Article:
Figure 1. Flow chart of patients with urinary tract infection and vesicoureteral reflux included in the study

Patients were then divided into two groups, as if they had been studied as per the 1999 guidelines (n = 24) or the 2011 guidelines (n = 21). It is worth noting that the three cases of atypical UTI were in the group assessed before the publication of the 2011 guidelines. On the contrary, in the group studied as per the present guidelines, no patient had atypical UTI, so recurrence of UTI was the cause of study in all cases. In the group studied as per the 1999 guidelines, the first UTI occurred at 3.9 months old (2-18) and VUR was diagnosed at 6.9 months old (2-21.9). In the other group, the first UTI occurred at a similar age (4.9 months old [2-24]; p= 0.54); recurrence occurred at 10.5 months old (3.9-24), and VUR was diagnosed at a significantly older age (18.8 months old [6.9-48]; p= 0.0002). In a child who had two UTIs (at 2 and 18 months old), VCUG was requested after the latest episode but it was performed at 4 years old, with a delayed diagnosis of grade III VUR. Given that this case overestimates age at diagnosis of VUR in the recurrent UTI group, we assessed whether including it had an influence on the difference in age at diagnosis of VUR between study groups. To this end, we re-estimated age at diagnosis in the recurrent UTI group after excluding this case and observed that VUR diagnosis (15 months old [6.925.9]) would have also occurred at a significantly older age (p= 0.004) than in the first UTI group. As expected, female sex predominated in the recurrent UTI group (female/male ratio 6 versus 1.1; p= 0.02).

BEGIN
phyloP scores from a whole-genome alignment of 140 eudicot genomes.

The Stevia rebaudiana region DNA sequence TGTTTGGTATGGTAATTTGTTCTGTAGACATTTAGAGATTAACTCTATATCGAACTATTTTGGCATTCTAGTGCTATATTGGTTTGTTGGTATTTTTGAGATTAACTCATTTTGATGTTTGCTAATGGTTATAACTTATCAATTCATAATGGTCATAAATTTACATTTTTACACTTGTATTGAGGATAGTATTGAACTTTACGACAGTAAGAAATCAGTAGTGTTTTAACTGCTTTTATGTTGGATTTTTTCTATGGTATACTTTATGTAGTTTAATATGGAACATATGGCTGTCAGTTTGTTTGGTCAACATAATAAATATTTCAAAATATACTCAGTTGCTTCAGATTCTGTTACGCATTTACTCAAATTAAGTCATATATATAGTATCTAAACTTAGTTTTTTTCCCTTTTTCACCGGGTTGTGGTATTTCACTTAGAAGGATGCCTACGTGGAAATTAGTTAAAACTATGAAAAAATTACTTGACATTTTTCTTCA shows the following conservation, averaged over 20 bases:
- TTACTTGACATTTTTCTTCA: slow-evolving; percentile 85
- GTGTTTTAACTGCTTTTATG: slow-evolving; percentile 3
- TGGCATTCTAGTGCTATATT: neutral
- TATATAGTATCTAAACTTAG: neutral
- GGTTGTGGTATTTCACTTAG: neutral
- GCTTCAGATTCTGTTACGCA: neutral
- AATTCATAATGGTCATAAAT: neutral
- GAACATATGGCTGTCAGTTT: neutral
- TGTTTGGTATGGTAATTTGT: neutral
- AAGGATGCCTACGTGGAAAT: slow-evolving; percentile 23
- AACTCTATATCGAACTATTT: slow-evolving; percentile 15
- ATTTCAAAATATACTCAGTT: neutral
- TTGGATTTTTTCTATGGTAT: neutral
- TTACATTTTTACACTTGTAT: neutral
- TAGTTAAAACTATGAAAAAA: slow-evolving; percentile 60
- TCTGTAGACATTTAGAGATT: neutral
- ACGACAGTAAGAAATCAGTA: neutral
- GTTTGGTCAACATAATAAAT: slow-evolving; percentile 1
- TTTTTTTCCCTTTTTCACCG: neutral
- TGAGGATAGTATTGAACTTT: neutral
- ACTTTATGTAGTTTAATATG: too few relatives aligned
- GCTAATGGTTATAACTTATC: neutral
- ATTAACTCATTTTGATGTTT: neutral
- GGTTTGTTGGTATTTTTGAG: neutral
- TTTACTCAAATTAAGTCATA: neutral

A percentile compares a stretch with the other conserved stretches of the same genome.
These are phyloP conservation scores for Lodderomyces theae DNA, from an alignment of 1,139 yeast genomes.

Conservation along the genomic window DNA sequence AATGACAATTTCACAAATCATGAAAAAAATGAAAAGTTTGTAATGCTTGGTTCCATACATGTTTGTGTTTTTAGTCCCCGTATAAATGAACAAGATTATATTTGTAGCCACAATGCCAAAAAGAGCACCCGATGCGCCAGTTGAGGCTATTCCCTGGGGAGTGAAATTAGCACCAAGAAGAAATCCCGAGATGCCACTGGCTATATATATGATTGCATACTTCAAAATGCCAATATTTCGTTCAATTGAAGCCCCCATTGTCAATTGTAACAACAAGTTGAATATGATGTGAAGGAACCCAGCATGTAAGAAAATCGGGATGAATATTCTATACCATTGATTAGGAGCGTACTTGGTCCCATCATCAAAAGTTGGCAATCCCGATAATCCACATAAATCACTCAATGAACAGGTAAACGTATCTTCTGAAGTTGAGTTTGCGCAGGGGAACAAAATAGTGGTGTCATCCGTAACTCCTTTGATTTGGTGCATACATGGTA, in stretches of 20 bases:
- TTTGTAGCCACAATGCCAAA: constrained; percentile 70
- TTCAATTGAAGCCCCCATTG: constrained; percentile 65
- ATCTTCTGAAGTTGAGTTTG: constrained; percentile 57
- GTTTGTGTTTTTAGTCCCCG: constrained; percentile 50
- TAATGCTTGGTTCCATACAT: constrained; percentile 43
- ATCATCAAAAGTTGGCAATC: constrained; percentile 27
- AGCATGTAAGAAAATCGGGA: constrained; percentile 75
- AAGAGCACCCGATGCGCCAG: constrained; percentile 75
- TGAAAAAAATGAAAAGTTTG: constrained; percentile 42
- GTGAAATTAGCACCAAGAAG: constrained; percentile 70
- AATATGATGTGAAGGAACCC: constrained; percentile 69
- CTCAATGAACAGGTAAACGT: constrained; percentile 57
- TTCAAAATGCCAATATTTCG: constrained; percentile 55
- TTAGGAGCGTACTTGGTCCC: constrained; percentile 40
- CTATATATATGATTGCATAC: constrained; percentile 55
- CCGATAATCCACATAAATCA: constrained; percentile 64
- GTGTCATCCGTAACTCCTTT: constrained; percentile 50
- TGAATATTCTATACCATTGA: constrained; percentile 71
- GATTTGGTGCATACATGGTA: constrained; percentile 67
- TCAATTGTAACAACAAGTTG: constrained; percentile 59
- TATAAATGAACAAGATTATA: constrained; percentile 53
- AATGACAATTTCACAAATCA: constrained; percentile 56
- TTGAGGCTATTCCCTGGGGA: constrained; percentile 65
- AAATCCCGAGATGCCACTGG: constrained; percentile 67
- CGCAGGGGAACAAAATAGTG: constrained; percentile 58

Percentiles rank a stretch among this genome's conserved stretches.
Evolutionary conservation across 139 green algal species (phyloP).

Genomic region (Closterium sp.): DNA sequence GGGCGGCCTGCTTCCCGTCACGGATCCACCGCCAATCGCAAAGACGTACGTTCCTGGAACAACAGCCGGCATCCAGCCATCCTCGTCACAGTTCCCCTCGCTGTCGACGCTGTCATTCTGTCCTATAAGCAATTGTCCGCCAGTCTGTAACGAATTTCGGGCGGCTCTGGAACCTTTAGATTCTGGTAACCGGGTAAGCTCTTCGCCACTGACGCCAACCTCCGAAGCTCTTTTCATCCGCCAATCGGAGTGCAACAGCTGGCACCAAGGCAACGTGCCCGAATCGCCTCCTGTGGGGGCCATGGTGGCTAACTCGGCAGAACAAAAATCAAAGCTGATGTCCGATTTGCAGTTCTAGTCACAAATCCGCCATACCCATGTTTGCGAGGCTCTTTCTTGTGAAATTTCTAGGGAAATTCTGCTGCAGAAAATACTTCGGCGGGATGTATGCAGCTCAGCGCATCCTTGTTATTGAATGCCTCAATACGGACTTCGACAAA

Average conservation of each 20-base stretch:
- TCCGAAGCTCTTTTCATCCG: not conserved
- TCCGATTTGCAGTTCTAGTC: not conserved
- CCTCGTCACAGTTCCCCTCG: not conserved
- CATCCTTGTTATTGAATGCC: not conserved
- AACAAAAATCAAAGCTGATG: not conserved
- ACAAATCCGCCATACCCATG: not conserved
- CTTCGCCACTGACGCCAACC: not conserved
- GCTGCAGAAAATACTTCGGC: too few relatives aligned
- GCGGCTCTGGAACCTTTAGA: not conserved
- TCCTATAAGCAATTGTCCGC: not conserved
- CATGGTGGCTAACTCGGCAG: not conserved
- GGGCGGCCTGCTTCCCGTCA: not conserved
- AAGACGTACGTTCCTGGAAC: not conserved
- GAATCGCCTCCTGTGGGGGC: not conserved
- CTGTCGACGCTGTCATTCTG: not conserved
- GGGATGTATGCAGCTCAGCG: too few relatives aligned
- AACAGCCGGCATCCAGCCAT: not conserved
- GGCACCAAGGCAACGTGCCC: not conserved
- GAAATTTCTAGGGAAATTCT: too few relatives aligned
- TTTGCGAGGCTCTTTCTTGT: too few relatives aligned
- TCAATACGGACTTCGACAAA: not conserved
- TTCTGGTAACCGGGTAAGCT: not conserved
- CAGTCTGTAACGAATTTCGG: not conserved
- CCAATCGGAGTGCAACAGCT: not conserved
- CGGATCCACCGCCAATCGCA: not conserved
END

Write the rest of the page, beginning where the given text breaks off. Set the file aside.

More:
In the group of patients studied as per the 1999 guidelines, 9 patients (37.5%) with clinically relevant pathologies were identified. Three of them had atypical UTI, so according to the 2011 guidelines, 6 patients (25%) with a significant pathology would not have been identified in a timely manner. In addition, among patients studied as per the 2011 guidelines, 11 (52%) were identified as having a relevant pathology. No significant differences (p= 0.31) were observed in the proportion of relevant pathologies between both groups. Table 1 shows imaging study findings from both groups in detail.

Table 1. Findings of imaging studies performed in 45 children with vesicoureteral reflux as if they had been studied as per the 1999 or 2011 guidelines of the Subcommittee on Urinary Tract Infection of the American Academy of Pediatrics